Double tax treaties and tax information exchange agreements
Guernsey has signed 14 full double taxation agreements and over 60 tax information exchange agreements. Guernsey is also a party to the OECD’s Multilateral Convention on Mutual Administrative Assistance in Tax Matters.
Base erosion and profit shifting
Guernsey is committed to adopting the BEPS minimum standards. Guernsey has implemented country-by-country reporting in respect of accounting periods commencing on or after 1 January 2016 and has also adopted the spontaneous exchange of tax rulings with other jurisdictions. On 7 June 2017, Guernsey along with over 60 other jurisdictions, signed the OECD’s Multilateral Instrument to implement tax treaty-related measures to combat BEPS and treaty abuse.
Guernsey has introduced economic substance legislation for accounting periods commencing on or after 1 January 2019. The legislation was introduced to meet a commitment made to the EU Council to address concerns that Guernsey’s 0% corporate income tax rate could facilitate offshore structures aimed at attracting profits which do not reflect real economic substance.
Economic substance requirements apply to a Guernsey tax resident company (and also certain exempt companies) where and to the extent that it:
- carries on (for its own account or as a partner or member of a partnership) one or more of the following “relevant activities”: banking, insurance, fund management, financing and leasing, headquartering, shipping and distribution and service centres;
- is a holding company for Guernsey company law purposes and has as its primary function the acquisition and holding of shares or equitable interests in other companies and which carries on no commercial activity; or
- has income (arising or accruing to the company directly or in its capacity as a partner or member of a partnership) from intellectual property assets.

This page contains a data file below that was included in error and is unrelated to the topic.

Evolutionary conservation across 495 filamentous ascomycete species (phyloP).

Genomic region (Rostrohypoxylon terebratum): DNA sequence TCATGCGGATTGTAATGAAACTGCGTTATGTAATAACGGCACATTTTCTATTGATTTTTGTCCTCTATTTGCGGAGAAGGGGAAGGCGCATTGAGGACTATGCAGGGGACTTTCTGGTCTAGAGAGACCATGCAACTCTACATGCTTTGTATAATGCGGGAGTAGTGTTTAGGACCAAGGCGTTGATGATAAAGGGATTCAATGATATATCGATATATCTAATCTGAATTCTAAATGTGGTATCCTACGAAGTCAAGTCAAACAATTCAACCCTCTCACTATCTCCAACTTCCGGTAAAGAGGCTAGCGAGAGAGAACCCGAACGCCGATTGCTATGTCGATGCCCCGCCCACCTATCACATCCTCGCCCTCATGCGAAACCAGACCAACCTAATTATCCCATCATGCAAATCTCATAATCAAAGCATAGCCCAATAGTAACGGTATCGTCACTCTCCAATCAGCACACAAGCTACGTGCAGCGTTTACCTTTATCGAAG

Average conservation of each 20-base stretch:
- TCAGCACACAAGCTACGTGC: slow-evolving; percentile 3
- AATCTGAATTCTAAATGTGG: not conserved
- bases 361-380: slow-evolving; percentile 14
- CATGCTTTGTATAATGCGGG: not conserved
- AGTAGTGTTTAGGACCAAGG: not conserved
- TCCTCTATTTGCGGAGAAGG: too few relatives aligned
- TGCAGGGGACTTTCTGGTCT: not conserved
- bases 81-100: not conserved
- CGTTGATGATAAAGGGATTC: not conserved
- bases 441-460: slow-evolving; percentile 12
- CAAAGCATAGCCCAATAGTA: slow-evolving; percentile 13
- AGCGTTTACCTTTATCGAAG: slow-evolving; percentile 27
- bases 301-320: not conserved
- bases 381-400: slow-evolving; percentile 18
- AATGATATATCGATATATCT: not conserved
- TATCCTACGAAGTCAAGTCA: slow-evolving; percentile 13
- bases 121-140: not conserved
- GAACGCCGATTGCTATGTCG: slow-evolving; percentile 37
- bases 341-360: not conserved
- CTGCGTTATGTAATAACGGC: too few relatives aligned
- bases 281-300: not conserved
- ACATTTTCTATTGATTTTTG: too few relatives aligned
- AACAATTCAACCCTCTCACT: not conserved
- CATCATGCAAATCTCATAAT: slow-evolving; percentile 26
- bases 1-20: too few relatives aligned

Find out more details about Guernsey’s economic substance requirements.
Stamp duty/transfer taxes
Transfers of Guernsey real property attract a document duty. Transfers of interests in certain unlisted entities (other than collective investment schemes) that have a direct/ indirect interest in Guernsey real property also attract a document duty (certain exemptions apply).
Apart from the above document duty, there are no other stamp or transfer taxes in Guernsey.
Guernsey does levy a social security on employers (6.6%), employees (6.6%), the self-employed (11%) and the non-employed (10.4%, reduced to 3.4% for over 65s). The annual upper earnings limit is £153,660.
Guernsey does not levy any value added, goods and services or consumption taxes.
Capital gains tax
Guernsey does not levy a tax on capital gains.
Net wealth/net worth taxes
Guernsey does not levy a net wealth/net worth tax.
Guernsey does not levy an inheritance tax. There are registration fees and ad valorem duty for a Guernsey Grant of Representation where the deceased dies leaving assets in Guernsey which require presentation of such a Grant.